I was one of those people who didn’t mind so much being trapped inside during the pandemic. I loved having my family around me, and I enjoyed not having to drive places. I read lots of books. I wrote a lot. Teaching? Boot up the computer. Get-togethers and meetings? The same. I suddenly found myself in the odd position of being on time to things.

But travel is a big deal for me, and I was missing it. We were set to go on a trip to Disneyland the week that the Bay Area (and the amusement park) shut down in March 2020. And while I could have found a way to travel during lockdown, we chose to follow the fairly strict recommendations of my county.

With long Spotify playlists and bags full of not-too-healthy snacks, all of us vaccinated people set out for Seattle to visit my oldest son and his wife, whom we hadn’t seen in two years. This time, we had a little dog with us, which turned out to be easier than I thought it would be and more entertaining. There are lots of pet-friendly hotels! And at least one coffee shop.

The pup, with booties to protect nice, hardwood floors

In our case, months of deprivation led to appreciation. I looked on things with fresh eyes—the northern Central Valley with its fields of sunflowers and almond trees wasn’t just a place to pass through on the way to somewhere else; it looked beautiful to me. Oregon’s rivers seemed so exotic—we don’t have legit rivers in the Bay Area. And the Seattle area, with its ferry boats and miles of deep, green forests was stunning. We took a ferry boat over to Bainbridge Island to visit a friend and loved that we could drive onto a boat and get off and drive wherever we wanted on the other side.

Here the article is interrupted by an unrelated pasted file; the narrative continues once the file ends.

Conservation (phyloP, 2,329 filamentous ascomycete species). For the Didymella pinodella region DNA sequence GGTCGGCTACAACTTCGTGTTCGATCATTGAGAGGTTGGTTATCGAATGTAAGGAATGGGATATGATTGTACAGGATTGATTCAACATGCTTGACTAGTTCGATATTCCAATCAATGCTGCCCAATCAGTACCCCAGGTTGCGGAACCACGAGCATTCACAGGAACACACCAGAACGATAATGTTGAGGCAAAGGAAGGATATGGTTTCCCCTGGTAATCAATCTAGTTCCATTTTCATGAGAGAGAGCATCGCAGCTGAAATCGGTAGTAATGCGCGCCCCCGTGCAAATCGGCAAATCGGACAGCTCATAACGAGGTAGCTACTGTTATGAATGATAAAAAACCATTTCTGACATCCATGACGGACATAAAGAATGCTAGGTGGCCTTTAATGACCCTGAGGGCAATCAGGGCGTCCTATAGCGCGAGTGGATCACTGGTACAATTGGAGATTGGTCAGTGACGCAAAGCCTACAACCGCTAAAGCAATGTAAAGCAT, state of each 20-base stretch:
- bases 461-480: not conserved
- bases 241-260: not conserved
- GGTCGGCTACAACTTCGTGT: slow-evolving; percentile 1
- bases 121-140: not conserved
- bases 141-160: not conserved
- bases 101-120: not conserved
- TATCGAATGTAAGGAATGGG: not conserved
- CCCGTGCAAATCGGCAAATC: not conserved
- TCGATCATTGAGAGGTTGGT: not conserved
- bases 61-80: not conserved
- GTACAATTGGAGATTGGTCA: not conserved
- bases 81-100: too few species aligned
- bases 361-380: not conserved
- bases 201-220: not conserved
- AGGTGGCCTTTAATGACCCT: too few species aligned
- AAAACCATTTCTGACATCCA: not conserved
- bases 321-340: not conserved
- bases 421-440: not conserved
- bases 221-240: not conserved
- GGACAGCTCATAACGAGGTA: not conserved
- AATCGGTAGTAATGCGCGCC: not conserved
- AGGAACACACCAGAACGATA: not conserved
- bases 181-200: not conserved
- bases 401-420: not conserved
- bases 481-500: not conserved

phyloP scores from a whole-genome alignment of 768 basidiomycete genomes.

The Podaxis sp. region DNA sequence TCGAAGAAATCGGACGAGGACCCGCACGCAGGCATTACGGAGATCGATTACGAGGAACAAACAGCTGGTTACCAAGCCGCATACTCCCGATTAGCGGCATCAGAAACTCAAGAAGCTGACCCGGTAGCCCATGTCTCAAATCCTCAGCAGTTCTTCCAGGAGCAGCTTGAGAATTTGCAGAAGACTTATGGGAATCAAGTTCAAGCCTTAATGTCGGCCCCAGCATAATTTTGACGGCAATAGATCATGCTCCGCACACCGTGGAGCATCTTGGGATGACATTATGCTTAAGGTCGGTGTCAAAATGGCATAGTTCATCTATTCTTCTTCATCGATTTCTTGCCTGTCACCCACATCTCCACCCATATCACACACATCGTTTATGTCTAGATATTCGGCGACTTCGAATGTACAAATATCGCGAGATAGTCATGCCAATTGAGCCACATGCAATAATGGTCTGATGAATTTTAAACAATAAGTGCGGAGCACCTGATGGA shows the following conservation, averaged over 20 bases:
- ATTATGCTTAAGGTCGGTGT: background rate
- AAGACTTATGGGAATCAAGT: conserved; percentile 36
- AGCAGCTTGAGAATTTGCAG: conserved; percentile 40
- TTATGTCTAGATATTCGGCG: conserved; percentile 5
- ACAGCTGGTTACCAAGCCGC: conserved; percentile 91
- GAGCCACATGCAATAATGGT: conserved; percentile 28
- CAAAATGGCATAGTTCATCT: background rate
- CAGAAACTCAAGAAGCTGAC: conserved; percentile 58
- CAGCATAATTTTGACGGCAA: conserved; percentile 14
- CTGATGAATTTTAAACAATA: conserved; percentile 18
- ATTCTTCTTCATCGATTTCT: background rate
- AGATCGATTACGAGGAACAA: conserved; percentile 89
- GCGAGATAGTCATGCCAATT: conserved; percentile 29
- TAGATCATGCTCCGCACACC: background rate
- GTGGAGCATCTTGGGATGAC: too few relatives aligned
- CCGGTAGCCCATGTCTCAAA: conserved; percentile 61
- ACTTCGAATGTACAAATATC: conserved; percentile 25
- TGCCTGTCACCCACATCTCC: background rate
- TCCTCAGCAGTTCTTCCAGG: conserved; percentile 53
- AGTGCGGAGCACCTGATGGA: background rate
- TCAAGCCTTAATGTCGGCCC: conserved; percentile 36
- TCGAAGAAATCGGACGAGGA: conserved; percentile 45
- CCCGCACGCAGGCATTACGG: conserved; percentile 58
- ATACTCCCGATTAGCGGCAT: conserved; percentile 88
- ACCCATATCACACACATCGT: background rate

Oregon’s Willamette River, looking very exotic to my Bay Area eyes
Sunflower farms in the northern Central Valley.

But the best thing? Hugs. We could hug each other. We could talk and see each others’ expressions without masks–and not through a video screen. Zoom kept us from complete isolation, but we were made to see, hear, feel and connect with each other in person. Nothing substitutes for that, long term.

My husband and I are big fans of British comedy. On a show called That Mitchell and Webb Look, there’s a repeating skit called “After the Event,” in which contestants play a game show after a fictional apocalyptic event has decimated their society. It’s obvious that this event has maimed and deeply affected the contestants. The audience is warned to “REMAIN INDOORS” and not to think about “The Event.”  

Will COVID be our “Event”?  It’s possible that something worse will come along in our lifetime. But now, most of us have the ability to go outside, hug one another, see each other in the flesh, and travel (to most places). I’m going to enjoy it as long as I can.

Have you taken any big trips, post-lockdown? What was it like?

All together after almost two years

I have to clarify (because he will read this) that my husband Pete (third from the left) chose to fly to Seattle rather than do the road trip portion with us. And that’s okay! He loves both us and trips, but long car rides with very talkative people and loud singing along to playlists are not his thing.